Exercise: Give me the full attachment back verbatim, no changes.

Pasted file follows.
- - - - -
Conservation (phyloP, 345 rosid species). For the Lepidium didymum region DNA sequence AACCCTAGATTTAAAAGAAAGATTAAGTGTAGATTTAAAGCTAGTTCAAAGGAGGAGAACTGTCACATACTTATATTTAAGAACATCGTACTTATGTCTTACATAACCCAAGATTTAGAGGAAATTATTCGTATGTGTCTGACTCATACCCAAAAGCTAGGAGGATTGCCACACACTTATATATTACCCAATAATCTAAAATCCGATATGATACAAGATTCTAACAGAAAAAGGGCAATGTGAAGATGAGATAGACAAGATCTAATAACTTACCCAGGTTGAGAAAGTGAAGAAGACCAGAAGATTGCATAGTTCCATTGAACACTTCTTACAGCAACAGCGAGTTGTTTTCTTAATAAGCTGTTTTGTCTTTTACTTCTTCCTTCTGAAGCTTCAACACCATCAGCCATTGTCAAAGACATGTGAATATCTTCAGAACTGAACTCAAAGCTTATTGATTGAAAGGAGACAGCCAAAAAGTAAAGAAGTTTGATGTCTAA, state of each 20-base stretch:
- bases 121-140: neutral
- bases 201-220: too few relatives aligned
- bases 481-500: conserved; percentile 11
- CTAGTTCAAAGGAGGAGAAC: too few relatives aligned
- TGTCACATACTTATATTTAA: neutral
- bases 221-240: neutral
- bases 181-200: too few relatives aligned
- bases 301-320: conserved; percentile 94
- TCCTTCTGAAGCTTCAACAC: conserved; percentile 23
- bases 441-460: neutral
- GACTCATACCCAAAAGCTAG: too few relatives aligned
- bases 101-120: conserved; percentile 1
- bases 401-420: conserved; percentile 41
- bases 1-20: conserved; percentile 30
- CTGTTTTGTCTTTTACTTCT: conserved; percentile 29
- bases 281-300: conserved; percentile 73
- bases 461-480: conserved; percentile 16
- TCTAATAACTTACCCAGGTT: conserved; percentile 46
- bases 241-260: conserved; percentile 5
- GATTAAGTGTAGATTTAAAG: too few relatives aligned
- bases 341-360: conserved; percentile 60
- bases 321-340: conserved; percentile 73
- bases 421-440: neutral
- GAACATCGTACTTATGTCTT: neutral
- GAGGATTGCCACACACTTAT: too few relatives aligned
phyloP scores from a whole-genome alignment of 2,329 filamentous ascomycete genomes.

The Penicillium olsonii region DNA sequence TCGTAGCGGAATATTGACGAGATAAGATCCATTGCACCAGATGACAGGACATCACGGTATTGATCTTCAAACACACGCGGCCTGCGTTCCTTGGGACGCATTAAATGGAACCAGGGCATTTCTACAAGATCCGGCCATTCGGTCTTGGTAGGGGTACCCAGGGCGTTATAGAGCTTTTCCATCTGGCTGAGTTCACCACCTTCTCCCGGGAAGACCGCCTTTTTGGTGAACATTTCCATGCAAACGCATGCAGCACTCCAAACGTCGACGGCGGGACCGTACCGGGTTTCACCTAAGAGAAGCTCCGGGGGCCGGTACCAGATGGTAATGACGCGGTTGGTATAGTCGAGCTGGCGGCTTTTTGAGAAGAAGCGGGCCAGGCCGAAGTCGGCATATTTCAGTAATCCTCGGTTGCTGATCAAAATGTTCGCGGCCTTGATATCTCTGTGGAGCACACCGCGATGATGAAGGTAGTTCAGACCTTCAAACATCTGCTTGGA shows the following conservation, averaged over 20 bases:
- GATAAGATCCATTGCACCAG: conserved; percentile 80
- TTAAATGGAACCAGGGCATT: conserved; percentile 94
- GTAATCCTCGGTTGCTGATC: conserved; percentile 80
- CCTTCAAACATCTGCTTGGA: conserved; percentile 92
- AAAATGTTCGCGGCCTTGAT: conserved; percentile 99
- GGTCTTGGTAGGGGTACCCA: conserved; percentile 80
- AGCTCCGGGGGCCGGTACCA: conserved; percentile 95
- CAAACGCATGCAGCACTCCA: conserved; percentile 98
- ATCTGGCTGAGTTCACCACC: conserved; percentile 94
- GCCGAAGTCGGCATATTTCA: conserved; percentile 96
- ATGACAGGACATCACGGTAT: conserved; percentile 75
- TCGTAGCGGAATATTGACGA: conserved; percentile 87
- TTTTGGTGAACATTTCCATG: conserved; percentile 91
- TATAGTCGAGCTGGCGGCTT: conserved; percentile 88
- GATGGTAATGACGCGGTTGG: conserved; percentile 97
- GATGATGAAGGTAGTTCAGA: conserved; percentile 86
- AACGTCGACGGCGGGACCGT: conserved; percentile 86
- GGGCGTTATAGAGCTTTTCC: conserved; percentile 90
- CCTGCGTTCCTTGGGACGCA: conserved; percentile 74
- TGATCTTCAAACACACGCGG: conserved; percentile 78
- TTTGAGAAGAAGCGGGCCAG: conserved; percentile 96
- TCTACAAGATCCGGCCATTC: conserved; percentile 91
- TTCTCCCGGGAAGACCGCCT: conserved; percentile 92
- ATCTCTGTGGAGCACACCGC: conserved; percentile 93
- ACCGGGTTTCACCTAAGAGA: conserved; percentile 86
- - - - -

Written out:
Conservation (phyloP, 345 rosid species). For the Lepidium didymum region DNA sequence AACCCTAGATTTAAAAGAAAGATTAAGTGTAGATTTAAAGCTAGTTCAAAGGAGGAGAACTGTCACATACTTATATTTAAGAACATCGTACTTATGTCTTACATAACCCAAGATTTAGAGGAAATTATTCGTATGTGTCTGACTCATACCCAAAAGCTAGGAGGATTGCCACACACTTATATATTACCCAATAATCTAAAATCCGATATGATACAAGATTCTAACAGAAAAAGGGCAATGTGAAGATGAGATAGACAAGATCTAATAACTTACCCAGGTTGAGAAAGTGAAGAAGACCAGAAGATTGCATAGTTCCATTGAACACTTCTTACAGCAACAGCGAGTTGTTTTCTTAATAAGCTGTTTTGTCTTTTACTTCTTCCTTCTGAAGCTTCAACACCATCAGCCATTGTCAAAGACATGTGAATATCTTCAGAACTGAACTCAAAGCTTATTGATTGAAAGGAGACAGCCAAAAAGTAAAGAAGTTTGATGTCTAA, state of each 20-base stretch:
- bases 121-140: neutral
- bases 201-220: too few relatives aligned
- bases 481-500: conserved; percentile 11
- CTAGTTCAAAGGAGGAGAAC: too few relatives aligned
- TGTCACATACTTATATTTAA: neutral
- bases 221-240: neutral
- bases 181-200: too few relatives aligned
- bases 301-320: conserved; percentile 94
- TCCTTCTGAAGCTTCAACAC: conserved; percentile 23
- bases 441-460: neutral
- GACTCATACCCAAAAGCTAG: too few relatives aligned
- bases 101-120: conserved; percentile 1
- bases 401-420: conserved; percentile 41
- bases 1-20: conserved; percentile 30
- CTGTTTTGTCTTTTACTTCT: conserved; percentile 29
- bases 281-300: conserved; percentile 73
- bases 461-480: conserved; percentile 16
- TCTAATAACTTACCCAGGTT: conserved; percentile 46
- bases 241-260: conserved; percentile 5
- GATTAAGTGTAGATTTAAAG: too few relatives aligned
- bases 341-360: conserved; percentile 60
- bases 321-340: conserved; percentile 73
- bases 421-440: neutral
- GAACATCGTACTTATGTCTT: neutral
- GAGGATTGCCACACACTTAT: too few relatives aligned
phyloP scores from a whole-genome alignment of 2,329 filamentous ascomycete genomes.

The Penicillium olsonii region DNA sequence TCGTAGCGGAATATTGACGAGATAAGATCCATTGCACCAGATGACAGGACATCACGGTATTGATCTTCAAACACACGCGGCCTGCGTTCCTTGGGACGCATTAAATGGAACCAGGGCATTTCTACAAGATCCGGCCATTCGGTCTTGGTAGGGGTACCCAGGGCGTTATAGAGCTTTTCCATCTGGCTGAGTTCACCACCTTCTCCCGGGAAGACCGCCTTTTTGGTGAACATTTCCATGCAAACGCATGCAGCACTCCAAACGTCGACGGCGGGACCGTACCGGGTTTCACCTAAGAGAAGCTCCGGGGGCCGGTACCAGATGGTAATGACGCGGTTGGTATAGTCGAGCTGGCGGCTTTTTGAGAAGAAGCGGGCCAGGCCGAAGTCGGCATATTTCAGTAATCCTCGGTTGCTGATCAAAATGTTCGCGGCCTTGATATCTCTGTGGAGCACACCGCGATGATGAAGGTAGTTCAGACCTTCAAACATCTGCTTGGA shows the following conservation, averaged over 20 bases:
- GATAAGATCCATTGCACCAG: conserved; percentile 80
- TTAAATGGAACCAGGGCATT: conserved; percentile 94
- GTAATCCTCGGTTGCTGATC: conserved; percentile 80
- CCTTCAAACATCTGCTTGGA: conserved; percentile 92
- AAAATGTTCGCGGCCTTGAT: conserved; percentile 99
- GGTCTTGGTAGGGGTACCCA: conserved; percentile 80
- AGCTCCGGGGGCCGGTACCA: conserved; percentile 95
- CAAACGCATGCAGCACTCCA: conserved; percentile 98
- ATCTGGCTGAGTTCACCACC: conserved; percentile 94
- GCCGAAGTCGGCATATTTCA: conserved; percentile 96
- ATGACAGGACATCACGGTAT: conserved; percentile 75
- TCGTAGCGGAATATTGACGA: conserved; percentile 87
- TTTTGGTGAACATTTCCATG: conserved; percentile 91
- TATAGTCGAGCTGGCGGCTT: conserved; percentile 88
- GATGGTAATGACGCGGTTGG: conserved; percentile 97
- GATGATGAAGGTAGTTCAGA: conserved; percentile 86
- AACGTCGACGGCGGGACCGT: conserved; percentile 86
- GGGCGTTATAGAGCTTTTCC: conserved; percentile 90
- CCTGCGTTCCTTGGGACGCA: conserved; percentile 74
- TGATCTTCAAACACACGCGG: conserved; percentile 78
- TTTGAGAAGAAGCGGGCCAG: conserved; percentile 96
- TCTACAAGATCCGGCCATTC: conserved; percentile 91
- TTCTCCCGGGAAGACCGCCT: conserved; percentile 92
- ATCTCTGTGGAGCACACCGC: conserved; percentile 93
- ACCGGGTTTCACCTAAGAGA: conserved; percentile 86